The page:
The numbers in the case of A(4,n) are quite large. Indeed, one could describe Ackermann’s function as “computing really really large numbers really really slowly.” Although the numbers grow quickly, the function is really just doing subtraction and recursion. We can take advantage of the properties described above, however, to make some shortcuts that yield a much more efficient function.

def ackermann(m, n):
  while m >= 4:
    if n == 0:
      n = 1
    else:
      n = ackermann(m, n - 1)
    m -= 1
  if m == 3:
    return 2 ** ( n + 3) - 3
  elif m == 2:
    return 2 * n + 3
  elif m == 1:
    return n + 2
  else: # m == 0
    return n + 1

With this version computing A(m,n) for m≤3 becomes trivial. And this makes computations for m≥4 possible. Or at least A(4,2), which we can actually run in python to reveal the 19,000 digit answer.

You can see the full value on this page. Computing A(4,3) is infeasible. Even with the optimizations, most computers will run out of memory trying to compute this value. But one can still reason about these rather large numbers. Let us move from the more common function we have been using to Ackermann’s original version:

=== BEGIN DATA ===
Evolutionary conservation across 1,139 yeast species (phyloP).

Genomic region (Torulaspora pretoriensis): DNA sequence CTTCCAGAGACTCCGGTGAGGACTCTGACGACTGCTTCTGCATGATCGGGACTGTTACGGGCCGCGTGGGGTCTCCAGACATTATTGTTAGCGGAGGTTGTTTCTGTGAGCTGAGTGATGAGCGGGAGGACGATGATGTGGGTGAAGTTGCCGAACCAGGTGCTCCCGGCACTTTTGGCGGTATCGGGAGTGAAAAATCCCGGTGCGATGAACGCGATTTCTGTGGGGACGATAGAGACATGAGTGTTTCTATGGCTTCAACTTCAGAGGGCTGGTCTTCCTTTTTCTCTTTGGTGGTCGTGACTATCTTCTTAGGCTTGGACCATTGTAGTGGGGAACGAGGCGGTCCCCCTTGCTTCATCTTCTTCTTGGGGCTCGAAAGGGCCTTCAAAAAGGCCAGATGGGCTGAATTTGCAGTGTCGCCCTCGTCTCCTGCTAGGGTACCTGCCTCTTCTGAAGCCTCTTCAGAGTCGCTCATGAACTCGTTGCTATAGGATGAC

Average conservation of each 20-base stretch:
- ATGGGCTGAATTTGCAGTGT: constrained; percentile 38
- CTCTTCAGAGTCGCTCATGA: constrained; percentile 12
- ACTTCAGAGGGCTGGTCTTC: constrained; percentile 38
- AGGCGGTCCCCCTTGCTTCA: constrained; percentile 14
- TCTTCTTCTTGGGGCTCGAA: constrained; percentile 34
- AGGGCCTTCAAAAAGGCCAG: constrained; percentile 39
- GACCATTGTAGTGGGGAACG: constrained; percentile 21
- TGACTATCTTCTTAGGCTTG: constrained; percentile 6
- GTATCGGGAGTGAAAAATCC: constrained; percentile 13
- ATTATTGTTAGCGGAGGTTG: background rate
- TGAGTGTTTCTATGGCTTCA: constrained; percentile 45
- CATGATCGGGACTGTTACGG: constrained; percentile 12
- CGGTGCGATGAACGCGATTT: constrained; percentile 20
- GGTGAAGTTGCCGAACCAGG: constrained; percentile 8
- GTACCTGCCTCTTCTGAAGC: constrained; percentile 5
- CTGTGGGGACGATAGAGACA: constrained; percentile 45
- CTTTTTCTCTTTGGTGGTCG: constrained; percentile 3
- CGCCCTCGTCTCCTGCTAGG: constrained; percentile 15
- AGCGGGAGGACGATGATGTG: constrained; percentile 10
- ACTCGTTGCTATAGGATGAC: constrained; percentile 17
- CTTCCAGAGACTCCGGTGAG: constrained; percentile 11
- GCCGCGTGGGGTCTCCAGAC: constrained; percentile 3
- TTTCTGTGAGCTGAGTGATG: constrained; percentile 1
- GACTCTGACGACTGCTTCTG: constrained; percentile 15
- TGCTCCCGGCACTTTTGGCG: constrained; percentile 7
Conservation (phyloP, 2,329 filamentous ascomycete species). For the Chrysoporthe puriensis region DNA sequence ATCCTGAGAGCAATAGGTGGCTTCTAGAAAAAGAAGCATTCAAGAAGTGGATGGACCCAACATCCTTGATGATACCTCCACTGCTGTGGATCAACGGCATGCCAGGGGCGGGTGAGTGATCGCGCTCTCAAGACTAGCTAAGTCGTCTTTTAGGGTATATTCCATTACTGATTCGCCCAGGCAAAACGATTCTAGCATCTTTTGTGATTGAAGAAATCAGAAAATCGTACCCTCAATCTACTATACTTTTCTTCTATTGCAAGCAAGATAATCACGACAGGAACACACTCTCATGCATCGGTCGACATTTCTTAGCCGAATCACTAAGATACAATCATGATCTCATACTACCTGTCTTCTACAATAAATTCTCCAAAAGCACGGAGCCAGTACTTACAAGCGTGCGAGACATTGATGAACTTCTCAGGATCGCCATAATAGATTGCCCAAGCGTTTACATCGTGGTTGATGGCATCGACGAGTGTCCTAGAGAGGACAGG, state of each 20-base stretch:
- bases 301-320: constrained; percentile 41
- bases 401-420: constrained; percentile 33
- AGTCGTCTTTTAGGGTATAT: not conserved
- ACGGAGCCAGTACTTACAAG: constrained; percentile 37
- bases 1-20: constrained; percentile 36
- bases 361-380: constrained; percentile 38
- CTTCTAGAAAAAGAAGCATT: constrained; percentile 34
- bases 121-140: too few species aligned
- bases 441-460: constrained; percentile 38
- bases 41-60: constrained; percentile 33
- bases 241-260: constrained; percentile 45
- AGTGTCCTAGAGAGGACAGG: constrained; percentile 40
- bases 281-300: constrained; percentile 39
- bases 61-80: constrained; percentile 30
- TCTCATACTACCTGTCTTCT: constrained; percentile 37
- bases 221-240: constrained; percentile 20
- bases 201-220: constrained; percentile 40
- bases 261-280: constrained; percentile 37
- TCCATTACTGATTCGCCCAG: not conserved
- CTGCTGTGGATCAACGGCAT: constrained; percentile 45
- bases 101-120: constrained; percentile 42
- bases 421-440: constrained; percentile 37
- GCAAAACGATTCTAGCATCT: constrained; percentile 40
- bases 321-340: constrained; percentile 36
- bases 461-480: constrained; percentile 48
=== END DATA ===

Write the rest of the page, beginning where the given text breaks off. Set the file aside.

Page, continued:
This version has three arguments instead of two, and on the surface it may seem a bit more complicated. However, different values of the third argument p yield very familiar operations.


Again, this function is a rather inefficient way to compute addition, multiplication and exponentiation, but it is an interesting way to reason about them and extrapolate to other more exotic operations. For example, if we take p to be 3, we get the following operation.

Just as m x n is adding m to itself n times, and exponentiation mn is multiplying m by itself n times, this new operation (sometimes called tetration) is the next level: exponentiating m by itself n times.

Such an operation grows so fast as to be uncomparable to exponential growth. It grows even too fast to compare to the gamma function which have explored on CatSynth in the past. This series of ever higher-order operations is often noted with an arrow, called Knuth’s up-arrow notation after legendary computer scientist Donald Knuth.

Using this notation, we can define as sequence of numbers, called Akermann Numbers, where each is an ever higher-order operation of the element applied to itself.

  • 1↑1 = 11 = 1,
  • 2↑↑2 = 2↑2 = 22 = 4,